The Public and Commercial Services trade union has warned that a lack of trust in the Treasury could hinder planned talks with ministers on how to respond to a court ruling that elements of the government’s 2015 public sector pension reforms discriminatory.
In a written statement on Friday, chief secretary to the Treasury Liz Truss confirmed the Treasury would meet with public service unions after the Supreme Court refused the government’s appeal of a ruling thath the transitional arrangements in the reformed pensions schemes were discriminatory.
The case, initially brought by the Fire Brigades Union and some judges, successfully argued that an overhaul of the Firefighter's Pension Scheme in 2015, which mirrored reforms across the public sector, discriminated on the basis of age. The changes – including a move from a final salary to a career-average defined benefit – were not applied to people within 10 years of retirement age.
Truss said that the transitional protections were intended to ensure people close to retirement age were treated fairly. These protections allowed only members who were closest to retirement at the time new pension schemes were introduced to remain members of their respective old schemes.
The chief secretary said that as a result, the government would meet with unions to discuss the implications of the ruling. Truss has previously said that extending the protections to all pension scheme members would cost around £4bn, a figure trade unions dispute.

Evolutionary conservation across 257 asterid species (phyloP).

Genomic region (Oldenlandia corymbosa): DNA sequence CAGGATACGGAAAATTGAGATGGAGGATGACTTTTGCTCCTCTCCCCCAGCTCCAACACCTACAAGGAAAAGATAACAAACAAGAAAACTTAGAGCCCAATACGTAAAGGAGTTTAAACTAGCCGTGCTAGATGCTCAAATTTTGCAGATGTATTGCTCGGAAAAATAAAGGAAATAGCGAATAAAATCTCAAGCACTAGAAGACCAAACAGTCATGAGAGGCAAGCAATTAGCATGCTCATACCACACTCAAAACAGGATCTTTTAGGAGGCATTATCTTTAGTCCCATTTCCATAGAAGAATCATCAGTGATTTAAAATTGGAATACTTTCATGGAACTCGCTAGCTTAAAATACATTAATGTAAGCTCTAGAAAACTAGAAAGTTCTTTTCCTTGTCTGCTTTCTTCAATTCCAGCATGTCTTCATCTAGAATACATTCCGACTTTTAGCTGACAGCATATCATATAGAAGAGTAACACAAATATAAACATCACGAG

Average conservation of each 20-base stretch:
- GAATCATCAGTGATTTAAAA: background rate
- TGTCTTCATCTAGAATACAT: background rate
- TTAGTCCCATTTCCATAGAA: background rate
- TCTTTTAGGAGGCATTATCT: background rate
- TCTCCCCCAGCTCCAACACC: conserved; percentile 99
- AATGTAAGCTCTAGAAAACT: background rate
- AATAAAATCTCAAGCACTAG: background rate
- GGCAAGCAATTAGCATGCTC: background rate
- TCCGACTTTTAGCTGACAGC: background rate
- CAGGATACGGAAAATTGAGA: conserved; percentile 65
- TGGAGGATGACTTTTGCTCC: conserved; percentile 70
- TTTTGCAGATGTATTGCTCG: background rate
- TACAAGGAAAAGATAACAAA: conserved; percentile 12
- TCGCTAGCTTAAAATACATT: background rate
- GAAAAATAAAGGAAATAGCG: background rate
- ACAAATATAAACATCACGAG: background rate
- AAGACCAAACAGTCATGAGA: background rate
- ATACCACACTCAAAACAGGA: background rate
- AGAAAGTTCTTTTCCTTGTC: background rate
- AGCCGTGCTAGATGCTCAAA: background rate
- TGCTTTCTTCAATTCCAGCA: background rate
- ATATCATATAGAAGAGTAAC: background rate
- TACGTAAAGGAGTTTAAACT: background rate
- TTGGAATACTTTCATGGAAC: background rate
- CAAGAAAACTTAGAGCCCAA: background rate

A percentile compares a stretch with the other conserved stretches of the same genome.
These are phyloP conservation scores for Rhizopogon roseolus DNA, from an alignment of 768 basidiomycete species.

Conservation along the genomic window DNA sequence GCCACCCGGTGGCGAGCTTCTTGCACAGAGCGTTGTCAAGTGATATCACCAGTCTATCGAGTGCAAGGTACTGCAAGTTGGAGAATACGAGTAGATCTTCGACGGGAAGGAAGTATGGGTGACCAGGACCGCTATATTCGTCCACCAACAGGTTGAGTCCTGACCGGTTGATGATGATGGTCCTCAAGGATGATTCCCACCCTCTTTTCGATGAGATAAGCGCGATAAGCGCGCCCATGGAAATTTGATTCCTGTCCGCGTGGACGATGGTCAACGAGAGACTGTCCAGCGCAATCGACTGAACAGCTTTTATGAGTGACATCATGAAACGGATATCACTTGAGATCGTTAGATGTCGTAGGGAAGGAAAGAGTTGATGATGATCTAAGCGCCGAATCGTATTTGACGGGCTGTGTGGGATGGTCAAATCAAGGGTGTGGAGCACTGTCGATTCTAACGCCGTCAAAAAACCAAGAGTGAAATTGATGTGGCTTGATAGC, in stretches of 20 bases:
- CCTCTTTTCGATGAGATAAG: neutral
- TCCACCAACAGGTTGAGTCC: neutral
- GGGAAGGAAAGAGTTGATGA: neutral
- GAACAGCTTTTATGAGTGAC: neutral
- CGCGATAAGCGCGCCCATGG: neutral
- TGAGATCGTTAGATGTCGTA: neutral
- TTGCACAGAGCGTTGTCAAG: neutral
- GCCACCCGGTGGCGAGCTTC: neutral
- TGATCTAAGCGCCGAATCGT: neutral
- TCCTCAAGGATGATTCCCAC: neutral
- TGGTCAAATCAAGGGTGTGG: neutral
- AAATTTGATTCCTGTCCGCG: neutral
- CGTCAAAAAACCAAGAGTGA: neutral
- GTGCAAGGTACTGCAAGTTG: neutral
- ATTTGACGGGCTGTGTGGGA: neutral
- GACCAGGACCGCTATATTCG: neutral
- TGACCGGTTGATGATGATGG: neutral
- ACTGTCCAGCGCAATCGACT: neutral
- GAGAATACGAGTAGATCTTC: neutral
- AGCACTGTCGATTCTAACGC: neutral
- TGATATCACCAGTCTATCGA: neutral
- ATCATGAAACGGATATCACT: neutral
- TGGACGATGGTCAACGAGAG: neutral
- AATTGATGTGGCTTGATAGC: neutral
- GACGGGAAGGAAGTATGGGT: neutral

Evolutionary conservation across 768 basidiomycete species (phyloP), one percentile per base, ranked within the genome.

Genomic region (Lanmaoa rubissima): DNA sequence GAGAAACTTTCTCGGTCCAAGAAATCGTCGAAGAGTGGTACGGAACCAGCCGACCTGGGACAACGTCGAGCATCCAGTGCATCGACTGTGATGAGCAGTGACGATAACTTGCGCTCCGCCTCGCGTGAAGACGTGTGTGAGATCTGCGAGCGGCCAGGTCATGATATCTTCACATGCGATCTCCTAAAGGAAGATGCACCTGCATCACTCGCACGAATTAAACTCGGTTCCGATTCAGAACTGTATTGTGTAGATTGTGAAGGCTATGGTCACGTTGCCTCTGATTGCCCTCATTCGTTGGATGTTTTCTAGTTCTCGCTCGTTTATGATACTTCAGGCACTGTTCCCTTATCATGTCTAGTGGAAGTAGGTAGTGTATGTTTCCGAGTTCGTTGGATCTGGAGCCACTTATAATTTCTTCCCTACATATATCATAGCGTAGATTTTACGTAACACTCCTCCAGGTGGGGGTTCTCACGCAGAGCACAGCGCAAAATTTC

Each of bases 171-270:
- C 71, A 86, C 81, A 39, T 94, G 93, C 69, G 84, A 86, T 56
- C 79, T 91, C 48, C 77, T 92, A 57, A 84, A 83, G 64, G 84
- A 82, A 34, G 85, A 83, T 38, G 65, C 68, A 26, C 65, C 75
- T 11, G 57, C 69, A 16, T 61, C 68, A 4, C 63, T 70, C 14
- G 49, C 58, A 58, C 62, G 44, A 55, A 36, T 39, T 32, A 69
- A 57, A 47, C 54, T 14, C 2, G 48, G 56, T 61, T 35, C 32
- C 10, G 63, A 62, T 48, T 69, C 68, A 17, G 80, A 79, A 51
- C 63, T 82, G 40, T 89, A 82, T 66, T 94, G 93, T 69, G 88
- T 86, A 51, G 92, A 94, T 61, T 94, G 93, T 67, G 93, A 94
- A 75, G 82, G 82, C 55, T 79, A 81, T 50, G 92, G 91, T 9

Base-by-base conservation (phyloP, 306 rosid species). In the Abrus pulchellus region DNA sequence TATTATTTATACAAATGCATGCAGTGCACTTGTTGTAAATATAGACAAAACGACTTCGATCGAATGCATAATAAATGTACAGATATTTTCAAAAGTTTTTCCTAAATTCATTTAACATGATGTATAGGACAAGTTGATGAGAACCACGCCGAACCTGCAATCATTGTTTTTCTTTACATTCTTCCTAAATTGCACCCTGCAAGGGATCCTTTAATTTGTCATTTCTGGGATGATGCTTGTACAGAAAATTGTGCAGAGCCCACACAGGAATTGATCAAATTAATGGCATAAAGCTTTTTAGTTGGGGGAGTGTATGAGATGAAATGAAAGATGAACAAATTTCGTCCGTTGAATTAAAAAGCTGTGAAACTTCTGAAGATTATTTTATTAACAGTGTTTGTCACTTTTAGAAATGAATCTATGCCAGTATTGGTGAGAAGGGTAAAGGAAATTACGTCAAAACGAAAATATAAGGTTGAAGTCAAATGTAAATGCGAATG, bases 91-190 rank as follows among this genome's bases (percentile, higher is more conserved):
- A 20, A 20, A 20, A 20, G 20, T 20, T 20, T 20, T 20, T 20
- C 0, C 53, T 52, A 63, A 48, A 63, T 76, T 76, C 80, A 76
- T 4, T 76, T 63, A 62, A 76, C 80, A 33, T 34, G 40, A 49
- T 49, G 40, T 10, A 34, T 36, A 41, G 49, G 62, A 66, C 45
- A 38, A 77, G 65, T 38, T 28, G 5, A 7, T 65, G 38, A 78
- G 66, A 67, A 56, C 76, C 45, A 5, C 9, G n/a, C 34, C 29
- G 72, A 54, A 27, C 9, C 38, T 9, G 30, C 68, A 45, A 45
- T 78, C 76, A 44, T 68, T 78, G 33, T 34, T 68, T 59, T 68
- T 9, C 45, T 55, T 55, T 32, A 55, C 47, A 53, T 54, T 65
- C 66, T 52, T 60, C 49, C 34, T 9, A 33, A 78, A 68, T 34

But in a response, the PCS union said for its members “and the other unions, trust is in short supply” as the Treasury had previously cancelled a revaluation that was due for the civil service scheme and also made changes to the process for future valuations.
“The government now claims that the cost of the remedies for discrimination by use of age-related transitional arrangements must be evaluated before restarting the pension valuation process,” the statement said.
The union said the Treasury had “used the valuation outcomes to make unilateral changes to the methodology for future valuations and, at the same time, increased the employer costs in a massive raid on future departmental expenditure limits – in other words, future spending cuts.”
Employer contributions to the civil service pension scheme are set to rise due to a number of reductions to the discount rate for public sector schemes. This is the calculation of how much economic growth is likely to help grow pension assets, and was reduced from 3% to 2.8% in the 2016 Budget, and then to 2.4% in last year’s Budget.
The Treasury said this was “in line with established methodology to reflect [Office for Budget Responsibility] forecasts for long-term GDP growth”, and added that it would “support departments to ensure that recognition of these costs does not jeopardise the delivery of frontline public services or put undue pressure on public employers”, with the additional contribution for employers calculated by the Government Actuary Department as an increase of 6.1%, required from April. A decision on whether departments or the Treasury would meet these costs beyond 2019-20 was intended to be made in this summer’s Spending Review, although this looks likely to be delayed.
PCS also highlighted that the specific remedies for firefighters and judges had been referred back to an employment tribunal, but Truss indicated that the government wouls develop proposals to achieve a consistent approach.
“While this part of the statement is welcome, it is also intended to head off the pressure from unions for the cost sharing arrangements to operate as previously agreed,” PCS said.
“In the civil service pension scheme, the latest valuation undershot its target by such a wide margin that significant scheme improvements, including reducing the rate of employee contribution, are needed.”